Number of Female Generals, Admirals Has Doubled Since 2000, Report Finds

  • Air Force Gen. Lori J. Robinson, the incoming commander of the North American Aerospace Defense Command and U.S. Northern Command, salutes during her arrival at the change of command ceremony at Peterson Air Force Base, in Colorado Springs, Colo., on May 13, 2016. Robinson became the first woman to lead a top-tier U.S. military command after taking charge at NORAD and USNORTHCOM. (AP Photo/Brennan Linsley)
    Air Force Gen. Lori J. Robinson, the incoming commander of the North American Aerospace Defense Command and U.S. Northern Command, salutes during her arrival at the change of command ceremony at Peterson Air Force Base, in Colorado Springs, Colo., on May 13, 2016. Robinson became the first woman to lead a top-tier U.S. military command after taking charge at NORAD and USNORTHCOM. (AP Photo/Brennan Linsley)
  • Maj. Gen. Mary E. Link, commanding general of U.S. Army Reserve Medical Command, from a March 2019 video by Calvin Reimold. Photo via DVIDS
    Maj. Gen. Mary E. Link, commanding general of U.S. Army Reserve Medical Command, from a March 2019 video by Calvin Reimold. Photo via DVIDS
  • Gen. David L. Goldfein, 21st Chief of Staff of the Air Force, applauds the accomplishments of Lt. Gen. Maryanne Miller during her promotion ceremony at the Museum of Aviation on July 15, 2016. Miller became the first female Citizen Airman to achieve the rank of lieutenant general and the first female commander of Air Force Reserve Command. Tommie Horton/Air Force
    Gen. David L. Goldfein, 21st Chief of Staff of the Air Force, applauds the accomplishments of Lt. Gen. Maryanne Miller during her promotion ceremony at the Museum of Aviation on July 15, 2016. Miller became the first female Citizen Airman to achieve the rank of lieutenant general and the first female commander of Air Force Reserve Command. Tommie Horton/Air Force

As more women pursue careers in the military, their numbers in the senior enlisted and officer ranks have increased dramatically, according to a report released last week by the Service Women's Action Network (SWAN).

In 1988, less than 4% of those in the three senior enlisted paygrades (E7 to E9) were women. But as of February 2018, women constituted 11.8% of the E7 to E9 ranks in the Army; 20.3% in the Air Force; 11.6% in the Navy; 5.6% in the Marine Corps; and 8.7% in the Coast Guard, the report states.

There was a similar trend among senior officers, according to the report, titled "Women in the Military: Where They Stand."

Through the 1980s, women made up less than 2% percent of colonels and Navy captains, but the figures as of February 2018 were 10.6% for the Army; 11.6% for the Navy; 14.1% for the Air Force; 2.3% for the Marine Corps; and 11% for the Coast Guard, according to the report.

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In February 2018, there were 63 female admirals and generals on active duty in the five services, compared to 30 in fiscal 2000, the report states.

Retired Navy Capt. Lory Manning, who compiled the SWAN report, said "a lot more women are staying in the military, and staying longer," resulting in their increased presence in the senior enlisted and officer ranks.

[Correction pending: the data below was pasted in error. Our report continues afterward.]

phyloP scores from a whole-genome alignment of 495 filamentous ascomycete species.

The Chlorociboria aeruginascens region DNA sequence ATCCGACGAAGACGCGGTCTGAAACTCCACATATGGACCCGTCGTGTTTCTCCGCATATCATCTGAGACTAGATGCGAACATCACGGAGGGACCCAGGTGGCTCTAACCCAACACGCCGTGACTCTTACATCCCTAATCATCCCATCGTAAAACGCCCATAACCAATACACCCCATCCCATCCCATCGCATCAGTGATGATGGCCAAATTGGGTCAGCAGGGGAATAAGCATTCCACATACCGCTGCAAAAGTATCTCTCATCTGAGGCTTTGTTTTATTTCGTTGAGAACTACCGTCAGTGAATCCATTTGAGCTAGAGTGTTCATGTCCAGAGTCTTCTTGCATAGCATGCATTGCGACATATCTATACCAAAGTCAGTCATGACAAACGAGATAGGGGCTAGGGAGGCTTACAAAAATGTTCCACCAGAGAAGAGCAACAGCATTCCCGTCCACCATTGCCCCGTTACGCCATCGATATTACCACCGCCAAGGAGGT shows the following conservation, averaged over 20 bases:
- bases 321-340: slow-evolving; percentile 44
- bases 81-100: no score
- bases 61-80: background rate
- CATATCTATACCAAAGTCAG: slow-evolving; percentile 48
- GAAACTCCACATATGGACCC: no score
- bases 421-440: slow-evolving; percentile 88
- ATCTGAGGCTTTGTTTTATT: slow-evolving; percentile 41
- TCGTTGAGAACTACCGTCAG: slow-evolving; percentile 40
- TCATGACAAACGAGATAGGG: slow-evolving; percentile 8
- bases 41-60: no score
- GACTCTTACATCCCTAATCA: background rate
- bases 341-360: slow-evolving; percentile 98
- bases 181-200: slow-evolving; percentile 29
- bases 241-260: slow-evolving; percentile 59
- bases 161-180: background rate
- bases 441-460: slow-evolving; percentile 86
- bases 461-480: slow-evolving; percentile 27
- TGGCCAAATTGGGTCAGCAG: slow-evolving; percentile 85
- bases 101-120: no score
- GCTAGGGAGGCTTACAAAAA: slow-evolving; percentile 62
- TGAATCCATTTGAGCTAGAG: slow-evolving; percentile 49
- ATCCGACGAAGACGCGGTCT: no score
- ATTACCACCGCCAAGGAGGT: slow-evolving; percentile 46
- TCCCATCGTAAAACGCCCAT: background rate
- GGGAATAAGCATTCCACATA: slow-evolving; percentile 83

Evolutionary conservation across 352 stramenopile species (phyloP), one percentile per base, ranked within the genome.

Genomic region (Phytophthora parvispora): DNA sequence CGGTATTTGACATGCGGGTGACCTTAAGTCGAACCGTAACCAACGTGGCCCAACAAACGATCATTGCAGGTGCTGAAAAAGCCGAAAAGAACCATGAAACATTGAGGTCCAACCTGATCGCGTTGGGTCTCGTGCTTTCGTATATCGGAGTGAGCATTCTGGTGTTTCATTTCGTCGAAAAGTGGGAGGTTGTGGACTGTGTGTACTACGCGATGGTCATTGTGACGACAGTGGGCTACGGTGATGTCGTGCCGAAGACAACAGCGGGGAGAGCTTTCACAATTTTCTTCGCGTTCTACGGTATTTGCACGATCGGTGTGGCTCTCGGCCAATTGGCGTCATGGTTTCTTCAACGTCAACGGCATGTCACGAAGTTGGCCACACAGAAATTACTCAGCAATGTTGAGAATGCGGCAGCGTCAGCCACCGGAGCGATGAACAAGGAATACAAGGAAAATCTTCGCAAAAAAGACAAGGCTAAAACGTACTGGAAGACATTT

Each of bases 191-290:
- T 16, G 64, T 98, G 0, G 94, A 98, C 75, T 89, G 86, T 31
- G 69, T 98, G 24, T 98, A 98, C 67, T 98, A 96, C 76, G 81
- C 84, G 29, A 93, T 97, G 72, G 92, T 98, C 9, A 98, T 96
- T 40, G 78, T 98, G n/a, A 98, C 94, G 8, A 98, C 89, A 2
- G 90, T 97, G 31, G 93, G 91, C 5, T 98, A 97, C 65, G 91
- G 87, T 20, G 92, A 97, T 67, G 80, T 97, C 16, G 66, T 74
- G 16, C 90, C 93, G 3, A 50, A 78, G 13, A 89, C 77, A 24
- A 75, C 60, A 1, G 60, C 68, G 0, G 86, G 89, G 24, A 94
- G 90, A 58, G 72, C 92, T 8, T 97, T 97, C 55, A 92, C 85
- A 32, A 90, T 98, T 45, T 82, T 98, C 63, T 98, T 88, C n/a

The wider variety of military occupational specialties that opened to women in recent years has also been a factor, said Manning, SWAN's director of government relations.

The report, using data from open government sources and also data obtained by a Freedom of Information Act request from the Defense Manpower Data Center, also found that increasing numbers of women in the enlisted and officer ranks are minorities.

In February 2018, about 61 percent of the enlisted women in the Army, Navy, Air Force and Marine Corps were minorities, and 38% of the female officers, according to the report. African-Americans make up a much higher percentage of military women (25.6%) than military men (14.5%), the report said.

The percentage of Latina women in the military also has risen in recent years, from about 12% in 2011 to about 17.8% in 2018, the report states.

Overall, the percentage of women in the active-duty military has risen significantly since the end of the draft, from 1.6% in 1973 to 16.3% in February 2018, according to the report.

The total number of women on active duty in the Army, Navy, Air Force and Marines last year was 210,000, with another 5,955 on active duty in the Coast Guard, the report states.

The report also includes a breakdown by operation of the number of women in the military who have become casualties since the terror attacks of Sept. 11, 2001. The total is 170 killed and 1,102 wounded.

Fifty military women died and 383 were wounded in action during Operation Enduring Freedom in Afghanistan, which officially ended in December 2014, and 110 women were killed and 627 were wounded in Operation Iraqi Freedom, which ended in August 2010.

One woman died and 12 were wounded in action in Operation New Dawn in Iraq, from September 2010 to December 2011.

To date, five women have died and 68 have been wounded in Operation Inherent Resolve, in Iraq and Syria, which began in 2014. And four women have died and 12 have been wounded in action in Operation Freedom's Sentinel in Afghanistan, which began in 2015, the report said.

-- Richard Sisk can be reached at Richard.Sisk@Military.com.

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